Use this URL to cite or link to this record in EThOS: http://ethos.bl.uk/OrderDetails.do?uin=uk.bl.ethos.694496
Title: Tight junction protein expression in human astrocytes
Author: Morgan, Sarah V.
ISNI:       0000 0004 5991 9038
Awarding Body: University of Sheffield
Current Institution: University of Sheffield
Date of Award: 2016
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Abstract:
Tight junctions are formed from a complex of different individual proteins. These complexes are expressed by epithelial cells and form an intercellular barrier which restricts and regulates paracellular permeability. Tight junction proteins have also been shown to be expressed in non-epithelial cells which do not form tight junctions, including astrocytes. The function(s) of these proteins within non-epithelial cells, however, remains unclear. This study aims to characterise the expression of tight junction proteins in astrocytes and investigate the function(s) of these proteins in these cells. The expression of the tight junction proteins occludin, claudin-5 and zonula occludens-1 (ZO-1) was characterised in vitro in both human primary astrocytes and the 1321N1 human astrocytoma cell line and in vivo in human autopsy brain samples. The function(s) of occludin was investigated using a pull-down protein binding assay and mass spectrometry analysis to identify putative binding partners for this protein in astrocytes. The current study demonstrates astrocytic and nuclear expression of occludin and ZO-1 in vitro and in vivo. The expression of claudin 5 in astrocytes remains difficult to determine due to contradictory evidence in which the astrocytic expression of this protein in vitro is not supported in vivo. Putative binding partners were also identified for the N- and C-terminal domains of occludin. Many of these proteins have functions in RNA metabolic processes, consequently their identification as putative occludin binding partners implicates occludin in functions beyond the formation of the tight junction complex. Although these interactions have not yet been validated, this study’s findings provide a platform upon which future research can be constructed.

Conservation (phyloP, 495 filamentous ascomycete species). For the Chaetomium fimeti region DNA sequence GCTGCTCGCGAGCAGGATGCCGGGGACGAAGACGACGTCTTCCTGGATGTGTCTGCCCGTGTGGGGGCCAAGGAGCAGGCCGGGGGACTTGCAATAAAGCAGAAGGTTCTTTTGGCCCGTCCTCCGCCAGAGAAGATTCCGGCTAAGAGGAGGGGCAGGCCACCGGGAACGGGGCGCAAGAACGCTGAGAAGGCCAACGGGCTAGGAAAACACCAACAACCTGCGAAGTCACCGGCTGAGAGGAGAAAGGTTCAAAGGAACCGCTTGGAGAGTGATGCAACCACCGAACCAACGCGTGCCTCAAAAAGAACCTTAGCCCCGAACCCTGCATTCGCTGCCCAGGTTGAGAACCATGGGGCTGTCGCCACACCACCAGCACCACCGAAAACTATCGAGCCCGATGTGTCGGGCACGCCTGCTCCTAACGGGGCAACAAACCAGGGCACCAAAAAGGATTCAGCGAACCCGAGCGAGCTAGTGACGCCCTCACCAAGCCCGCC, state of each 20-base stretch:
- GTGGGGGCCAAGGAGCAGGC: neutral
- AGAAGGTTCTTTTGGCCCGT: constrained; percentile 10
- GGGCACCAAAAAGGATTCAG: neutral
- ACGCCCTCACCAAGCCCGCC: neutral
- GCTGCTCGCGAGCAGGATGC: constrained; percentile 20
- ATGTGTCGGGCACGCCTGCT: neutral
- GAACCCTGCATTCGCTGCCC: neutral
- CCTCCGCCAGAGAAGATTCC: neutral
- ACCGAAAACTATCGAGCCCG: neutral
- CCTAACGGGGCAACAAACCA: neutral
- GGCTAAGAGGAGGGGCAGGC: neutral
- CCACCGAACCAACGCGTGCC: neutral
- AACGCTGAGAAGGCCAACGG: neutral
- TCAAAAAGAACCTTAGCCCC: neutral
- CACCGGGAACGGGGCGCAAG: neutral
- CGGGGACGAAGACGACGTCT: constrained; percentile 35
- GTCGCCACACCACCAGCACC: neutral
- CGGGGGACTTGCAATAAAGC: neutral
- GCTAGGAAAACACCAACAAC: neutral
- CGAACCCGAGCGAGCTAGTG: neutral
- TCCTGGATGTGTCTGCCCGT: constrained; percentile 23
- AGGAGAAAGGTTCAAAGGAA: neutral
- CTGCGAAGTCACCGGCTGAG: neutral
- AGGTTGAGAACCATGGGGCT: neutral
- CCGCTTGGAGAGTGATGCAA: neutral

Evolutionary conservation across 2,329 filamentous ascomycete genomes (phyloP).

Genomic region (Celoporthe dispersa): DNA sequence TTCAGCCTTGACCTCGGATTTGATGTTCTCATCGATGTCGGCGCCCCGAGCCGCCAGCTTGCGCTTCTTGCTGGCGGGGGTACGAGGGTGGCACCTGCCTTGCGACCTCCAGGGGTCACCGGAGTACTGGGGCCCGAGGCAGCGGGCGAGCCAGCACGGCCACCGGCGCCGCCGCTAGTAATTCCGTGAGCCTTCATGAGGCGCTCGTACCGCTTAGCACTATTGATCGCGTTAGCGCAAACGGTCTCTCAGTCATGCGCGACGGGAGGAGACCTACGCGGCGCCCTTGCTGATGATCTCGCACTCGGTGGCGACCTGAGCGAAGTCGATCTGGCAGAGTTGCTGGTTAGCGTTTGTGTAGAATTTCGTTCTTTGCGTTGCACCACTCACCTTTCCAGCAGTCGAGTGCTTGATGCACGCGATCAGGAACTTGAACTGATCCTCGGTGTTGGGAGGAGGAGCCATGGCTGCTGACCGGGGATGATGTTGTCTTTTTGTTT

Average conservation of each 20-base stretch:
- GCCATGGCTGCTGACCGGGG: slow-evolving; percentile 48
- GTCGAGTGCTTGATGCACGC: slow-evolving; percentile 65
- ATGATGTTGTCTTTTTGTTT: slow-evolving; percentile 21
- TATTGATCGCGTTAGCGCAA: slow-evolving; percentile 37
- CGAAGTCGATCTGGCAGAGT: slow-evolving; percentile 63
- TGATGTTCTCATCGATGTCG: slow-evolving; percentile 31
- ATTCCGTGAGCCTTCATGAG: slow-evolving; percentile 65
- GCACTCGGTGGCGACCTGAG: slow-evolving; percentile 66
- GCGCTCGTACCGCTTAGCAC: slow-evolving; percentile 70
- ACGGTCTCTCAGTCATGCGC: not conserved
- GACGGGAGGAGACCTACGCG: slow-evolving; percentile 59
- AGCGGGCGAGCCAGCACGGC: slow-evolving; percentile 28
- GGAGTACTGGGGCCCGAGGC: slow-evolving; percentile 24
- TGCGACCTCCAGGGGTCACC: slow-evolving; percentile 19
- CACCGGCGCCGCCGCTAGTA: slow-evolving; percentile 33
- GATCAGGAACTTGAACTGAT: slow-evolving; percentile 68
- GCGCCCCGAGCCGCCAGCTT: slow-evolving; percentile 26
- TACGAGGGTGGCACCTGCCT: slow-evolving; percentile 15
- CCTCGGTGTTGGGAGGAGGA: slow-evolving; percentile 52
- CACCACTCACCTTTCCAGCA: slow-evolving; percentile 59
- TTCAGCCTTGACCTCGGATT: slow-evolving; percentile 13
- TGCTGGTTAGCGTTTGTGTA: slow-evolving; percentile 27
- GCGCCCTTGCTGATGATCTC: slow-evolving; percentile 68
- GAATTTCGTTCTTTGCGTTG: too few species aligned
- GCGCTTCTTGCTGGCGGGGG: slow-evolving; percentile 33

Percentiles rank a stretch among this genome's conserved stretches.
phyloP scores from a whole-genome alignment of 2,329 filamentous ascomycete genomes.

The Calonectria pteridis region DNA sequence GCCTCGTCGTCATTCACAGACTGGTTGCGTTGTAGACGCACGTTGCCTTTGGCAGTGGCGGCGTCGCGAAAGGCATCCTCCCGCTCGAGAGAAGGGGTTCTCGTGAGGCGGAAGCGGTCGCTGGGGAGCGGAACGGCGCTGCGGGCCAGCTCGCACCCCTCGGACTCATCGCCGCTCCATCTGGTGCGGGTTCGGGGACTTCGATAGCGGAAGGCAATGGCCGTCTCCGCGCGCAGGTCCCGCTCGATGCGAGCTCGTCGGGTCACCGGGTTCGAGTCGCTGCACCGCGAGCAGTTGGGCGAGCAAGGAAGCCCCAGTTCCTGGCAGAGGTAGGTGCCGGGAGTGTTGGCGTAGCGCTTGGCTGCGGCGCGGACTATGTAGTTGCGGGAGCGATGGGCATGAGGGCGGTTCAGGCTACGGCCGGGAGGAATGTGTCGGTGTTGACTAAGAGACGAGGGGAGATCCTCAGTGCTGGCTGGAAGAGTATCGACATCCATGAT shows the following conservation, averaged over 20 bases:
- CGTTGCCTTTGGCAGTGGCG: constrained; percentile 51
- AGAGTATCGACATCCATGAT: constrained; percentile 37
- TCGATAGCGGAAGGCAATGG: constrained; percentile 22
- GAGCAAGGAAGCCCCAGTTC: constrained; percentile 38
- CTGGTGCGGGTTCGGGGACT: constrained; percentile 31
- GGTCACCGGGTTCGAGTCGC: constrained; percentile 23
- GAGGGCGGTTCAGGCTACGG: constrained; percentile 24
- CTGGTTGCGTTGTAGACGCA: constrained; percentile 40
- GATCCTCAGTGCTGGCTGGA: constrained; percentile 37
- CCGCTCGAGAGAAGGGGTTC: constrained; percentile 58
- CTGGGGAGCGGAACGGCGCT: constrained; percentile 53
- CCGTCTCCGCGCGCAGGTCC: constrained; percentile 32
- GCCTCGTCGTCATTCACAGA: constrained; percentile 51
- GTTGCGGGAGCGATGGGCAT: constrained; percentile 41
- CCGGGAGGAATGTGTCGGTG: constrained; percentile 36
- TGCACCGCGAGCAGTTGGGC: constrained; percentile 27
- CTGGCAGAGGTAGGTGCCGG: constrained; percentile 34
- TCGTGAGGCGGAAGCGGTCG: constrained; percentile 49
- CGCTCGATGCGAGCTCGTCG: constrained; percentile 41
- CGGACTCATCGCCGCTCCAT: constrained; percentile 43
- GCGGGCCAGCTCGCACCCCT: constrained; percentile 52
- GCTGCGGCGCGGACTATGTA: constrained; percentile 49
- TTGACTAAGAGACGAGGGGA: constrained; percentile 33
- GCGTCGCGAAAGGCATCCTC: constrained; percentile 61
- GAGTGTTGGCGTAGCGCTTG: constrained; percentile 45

Supervisor: Wharton, Stephen B. ; Simpson, Julie E. Sponsor: Not available
Qualification Name: Thesis (Ph.D.) Qualification Level: Doctoral
EThOS ID: uk.bl.ethos.694496  DOI: Not available
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